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ARS Home » Northeast Area » Beltsville, Maryland (BARC) » Beltsville Agricultural Research Center » Bee Research Laboratory » Research » Research Project #441340

Research Project: Straining the Gut: Diversity of and Genome-Based Treatments for Trypanosomatid Parasites of Honey Bees

Location: Bee Research Laboratory

Project Number: 8042-21000-291-053-I
Project Type: Interagency Reimbursable Agreement

Start Date: Jan 1, 2022
End Date: Dec 31, 2025

This project will focus on the emergent honey bee parasite Lotmaria passim. The overall objective is to characterize strains of this parasite, determine virulence to bees, and use genomic tools to identify targets for novel medicines. Objective 1 is to Isolate and culture parasite strains from every continent except Antarctica. Objective 2 is to sequence and annotate the genomes of each isolate from Obj. 1-- including one high-quality, chromosome-level reference genome assembly using state-of-the-art long-read sequencing technology-- to quantify geographic differences, infer patterns and timing of parasite spread, and identify gene-specific selection, gene function, and structure of essential proteins. Objective 3 is to evaluate host-parasite genotypic specificity of infection to ascertain how parasite strains vary in infectivity, how bee lineages vary in resistance, and the genomic, transcriptomic, and microbiome predictors of infection outcome. Objective 4 is to develop transgenic lines expressing fluorescent and luminescent reporters for high-throughput screening of candidate treatments. Objective 5 is to develop genome-enabled treatments that reduce infection by targeting essential parasite genes. This Objective will use parasite genome data (Obj. 2) to identify target genes and corresponding sequences, which will be used to synthesize customized double-stranded RNA molecules that disrupt parasite gene expression. Effects on the parasite in vitro and the most promising candidates will be subject to follow-up trials in colonies.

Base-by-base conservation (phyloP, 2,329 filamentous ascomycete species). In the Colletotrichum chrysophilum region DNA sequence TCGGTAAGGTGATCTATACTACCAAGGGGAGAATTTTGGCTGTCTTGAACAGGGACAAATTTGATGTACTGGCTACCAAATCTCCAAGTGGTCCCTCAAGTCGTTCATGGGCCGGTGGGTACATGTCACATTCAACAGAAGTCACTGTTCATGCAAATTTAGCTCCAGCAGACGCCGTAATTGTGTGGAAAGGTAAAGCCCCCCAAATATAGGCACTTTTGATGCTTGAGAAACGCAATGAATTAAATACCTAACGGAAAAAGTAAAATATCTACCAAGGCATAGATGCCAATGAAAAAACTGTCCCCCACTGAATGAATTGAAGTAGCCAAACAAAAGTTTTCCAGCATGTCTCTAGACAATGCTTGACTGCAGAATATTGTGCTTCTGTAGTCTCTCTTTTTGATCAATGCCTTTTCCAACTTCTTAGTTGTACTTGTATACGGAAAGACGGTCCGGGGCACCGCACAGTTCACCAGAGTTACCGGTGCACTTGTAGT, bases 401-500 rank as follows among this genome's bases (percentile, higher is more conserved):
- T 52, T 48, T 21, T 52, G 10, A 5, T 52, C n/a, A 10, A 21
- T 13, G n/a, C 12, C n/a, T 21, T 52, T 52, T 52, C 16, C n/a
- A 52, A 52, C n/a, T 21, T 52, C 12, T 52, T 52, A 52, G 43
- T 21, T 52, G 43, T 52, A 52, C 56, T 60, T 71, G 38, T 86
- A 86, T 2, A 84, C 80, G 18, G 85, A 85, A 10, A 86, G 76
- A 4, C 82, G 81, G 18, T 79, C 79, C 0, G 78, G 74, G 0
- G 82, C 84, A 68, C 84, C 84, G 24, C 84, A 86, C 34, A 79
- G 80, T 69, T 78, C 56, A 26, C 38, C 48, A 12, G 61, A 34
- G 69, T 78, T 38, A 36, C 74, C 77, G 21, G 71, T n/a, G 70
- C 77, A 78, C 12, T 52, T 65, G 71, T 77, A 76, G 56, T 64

Objective 1 requires worldwide shipped samples of L. passim and will also exploit samples collected as part of the National Honey Bee Disease Survey. With collaboration form ISU, samples will be processed to isolate parasite cells from honey bee cells and gut microbes to ensure accurate sequencing. Objective 2 will depend on a high-quality reference genome for L. passim, generated by PacBio long-read sequencing, and assembly facilitated by Hi-C physical mapping. Objective 3 will compare infection by 10 geographically diverse parasite strains in 5 commercially available bee genotypes. These experiments will also include genetic and transcriptomic analyses and microbiome profiling, providing a mechanistic basis for the observed infection outcomes. Objective 4 will use standard techniques to modify the L. passim genome to include a promoter-based signaling system. Objective 4 will use known lethal genes oin other trypanosomes, the genome data collected here, and dsRNA technology to design and test gene knockdown controls using RNA interference.